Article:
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Leo Razoumov wrote:
> Well, the next step in functions like __add(z1,z2) or __mul(z1,z2)
> will be to check that the second argument is indeed of the type
> "complex". Typically it is done with luaL_checkudata which (1) pulls
> object's metatable onto the stack (2) looks up the required metatable
> in the REGISTRY with  lua_getfield(L, LUA_REGISTRYINDEX, tname) by its
> name string and (3) compares two metatables. It is a lot of overhead
> for +-/* of complex numbers. I do not see how LuaJIT can help here,
> for this overhead happens on the C-side of things outside of LuaJIT
> control. Is a good solution possible?

You are still thinking too much interpreter-centric. *None* of
that involves calls to the C-side on the JIT side.

The trace compiler records the _functionality_ of each bytecode,
not the actual C code involved. In effect it does a complete
simulation of every bytecode and all the associated metamethod
stuff, before it's even run.

So here's what happens, if the trace recorder sees the BC_ADD:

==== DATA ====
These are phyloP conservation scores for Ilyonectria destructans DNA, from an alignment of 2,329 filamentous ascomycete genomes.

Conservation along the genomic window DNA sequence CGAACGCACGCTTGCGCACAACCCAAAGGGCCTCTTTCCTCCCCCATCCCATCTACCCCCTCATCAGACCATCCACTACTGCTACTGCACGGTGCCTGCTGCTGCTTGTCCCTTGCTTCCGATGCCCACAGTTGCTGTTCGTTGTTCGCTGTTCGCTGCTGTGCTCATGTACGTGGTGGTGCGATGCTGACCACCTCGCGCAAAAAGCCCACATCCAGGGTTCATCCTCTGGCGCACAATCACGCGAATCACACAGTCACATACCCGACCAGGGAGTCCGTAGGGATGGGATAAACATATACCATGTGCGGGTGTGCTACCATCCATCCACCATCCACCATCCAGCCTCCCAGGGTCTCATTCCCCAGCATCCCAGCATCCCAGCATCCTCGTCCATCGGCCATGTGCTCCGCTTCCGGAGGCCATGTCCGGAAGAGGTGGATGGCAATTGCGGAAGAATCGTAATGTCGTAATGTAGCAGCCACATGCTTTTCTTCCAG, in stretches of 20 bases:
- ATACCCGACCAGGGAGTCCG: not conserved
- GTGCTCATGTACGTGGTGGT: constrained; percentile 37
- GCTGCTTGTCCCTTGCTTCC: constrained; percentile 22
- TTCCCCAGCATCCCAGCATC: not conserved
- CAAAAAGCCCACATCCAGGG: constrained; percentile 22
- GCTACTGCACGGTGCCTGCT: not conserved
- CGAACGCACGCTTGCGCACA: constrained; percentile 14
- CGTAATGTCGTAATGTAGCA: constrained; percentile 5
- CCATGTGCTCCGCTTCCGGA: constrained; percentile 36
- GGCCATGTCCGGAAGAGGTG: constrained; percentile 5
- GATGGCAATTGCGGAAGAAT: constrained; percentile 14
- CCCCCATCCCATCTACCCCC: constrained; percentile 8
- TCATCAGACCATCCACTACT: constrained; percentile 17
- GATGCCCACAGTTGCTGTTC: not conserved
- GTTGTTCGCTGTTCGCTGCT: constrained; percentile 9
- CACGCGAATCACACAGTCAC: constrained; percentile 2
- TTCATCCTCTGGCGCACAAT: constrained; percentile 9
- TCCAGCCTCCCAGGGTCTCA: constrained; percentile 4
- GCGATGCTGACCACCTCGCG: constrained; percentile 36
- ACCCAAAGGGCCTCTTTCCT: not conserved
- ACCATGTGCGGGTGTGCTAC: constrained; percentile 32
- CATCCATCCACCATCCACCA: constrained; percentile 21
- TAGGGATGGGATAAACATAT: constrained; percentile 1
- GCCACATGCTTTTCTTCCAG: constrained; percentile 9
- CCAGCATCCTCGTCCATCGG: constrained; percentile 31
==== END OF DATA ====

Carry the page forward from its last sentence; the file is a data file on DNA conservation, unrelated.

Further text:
- First it checks the runtime type of the two operands: since
  these are userdata it resolves their metamethods, recording
  every lookup on the way.
- Then it records the call to the resolved metamethod: it sees
  that it's one of the special internal fast functions and runs
  the associated recording handler.
- The recording handler checks that the arguments it got are
  indeed of the right userdata type (recording the functionality
  of the checks involved).
- The two complex numbers are pulled from the userdata (recording
  four number loads on the way -- the unboxing step), added together
  (recording two additions) and stored in a newly created userdata
  (recording an allocation and two stores -- the boxing step).

Only after the recording of the bytecode is finished, the actual
bytecode execution starts in the interpreter. And it should
exactly follow the simulated steps and come up with a new userdata
in the end.
Now, if a subsequent BC_MUL of the result is seen, almost the same
happens, except the recorded loads from the userdata are forwarded
from the previous stores (eliminating the unboxing). I.e. the
multiplies directly operate on the adds, bypassing the userdata
object. This makes the stores redundant, which in turn makes the
allocation redundant. Depending on the surrounding code, the
stores and the allocation can be sunk into a side exit or
eliminated altogether (eliminating the boxing).

After hoisting, the end result is a pure expression (z1 + z2) * z3
on complex numbers, that's split up into the scalar operations.